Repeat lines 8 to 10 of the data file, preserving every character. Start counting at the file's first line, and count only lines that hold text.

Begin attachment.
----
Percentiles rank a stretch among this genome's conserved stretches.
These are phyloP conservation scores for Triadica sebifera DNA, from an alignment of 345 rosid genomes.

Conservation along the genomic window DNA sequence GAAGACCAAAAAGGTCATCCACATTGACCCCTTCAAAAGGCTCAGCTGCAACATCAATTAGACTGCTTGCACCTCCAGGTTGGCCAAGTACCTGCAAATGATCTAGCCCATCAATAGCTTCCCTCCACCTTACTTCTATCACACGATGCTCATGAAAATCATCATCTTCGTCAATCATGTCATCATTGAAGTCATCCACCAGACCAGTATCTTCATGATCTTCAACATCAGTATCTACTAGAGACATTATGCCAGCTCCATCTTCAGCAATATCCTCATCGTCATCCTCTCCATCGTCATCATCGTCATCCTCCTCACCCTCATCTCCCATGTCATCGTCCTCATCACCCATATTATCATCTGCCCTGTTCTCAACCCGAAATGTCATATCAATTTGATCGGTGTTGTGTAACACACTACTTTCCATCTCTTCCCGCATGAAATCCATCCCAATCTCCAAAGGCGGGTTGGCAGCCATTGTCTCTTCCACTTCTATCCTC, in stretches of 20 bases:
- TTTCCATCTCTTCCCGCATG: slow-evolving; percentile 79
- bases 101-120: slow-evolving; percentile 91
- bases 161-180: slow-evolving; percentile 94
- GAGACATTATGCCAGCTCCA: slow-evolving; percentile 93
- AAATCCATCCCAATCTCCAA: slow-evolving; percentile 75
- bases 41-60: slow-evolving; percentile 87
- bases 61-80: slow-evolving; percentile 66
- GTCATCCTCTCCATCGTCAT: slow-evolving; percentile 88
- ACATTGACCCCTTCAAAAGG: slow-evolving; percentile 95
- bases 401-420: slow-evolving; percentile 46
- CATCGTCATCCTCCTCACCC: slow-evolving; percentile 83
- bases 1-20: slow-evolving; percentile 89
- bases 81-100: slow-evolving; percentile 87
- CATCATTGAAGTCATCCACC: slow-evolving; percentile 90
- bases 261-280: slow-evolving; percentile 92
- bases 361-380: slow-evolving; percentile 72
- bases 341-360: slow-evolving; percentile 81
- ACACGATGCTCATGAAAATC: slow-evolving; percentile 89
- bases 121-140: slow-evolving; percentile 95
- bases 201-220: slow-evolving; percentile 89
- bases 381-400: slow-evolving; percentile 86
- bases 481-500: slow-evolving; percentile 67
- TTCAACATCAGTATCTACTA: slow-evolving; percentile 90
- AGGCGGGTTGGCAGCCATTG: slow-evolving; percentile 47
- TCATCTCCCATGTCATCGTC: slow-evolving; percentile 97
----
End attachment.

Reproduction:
- AAATCCATCCCAATCTCCAA: slow-evolving; percentile 75
- bases 41-60: slow-evolving; percentile 87
- bases 61-80: slow-evolving; percentile 66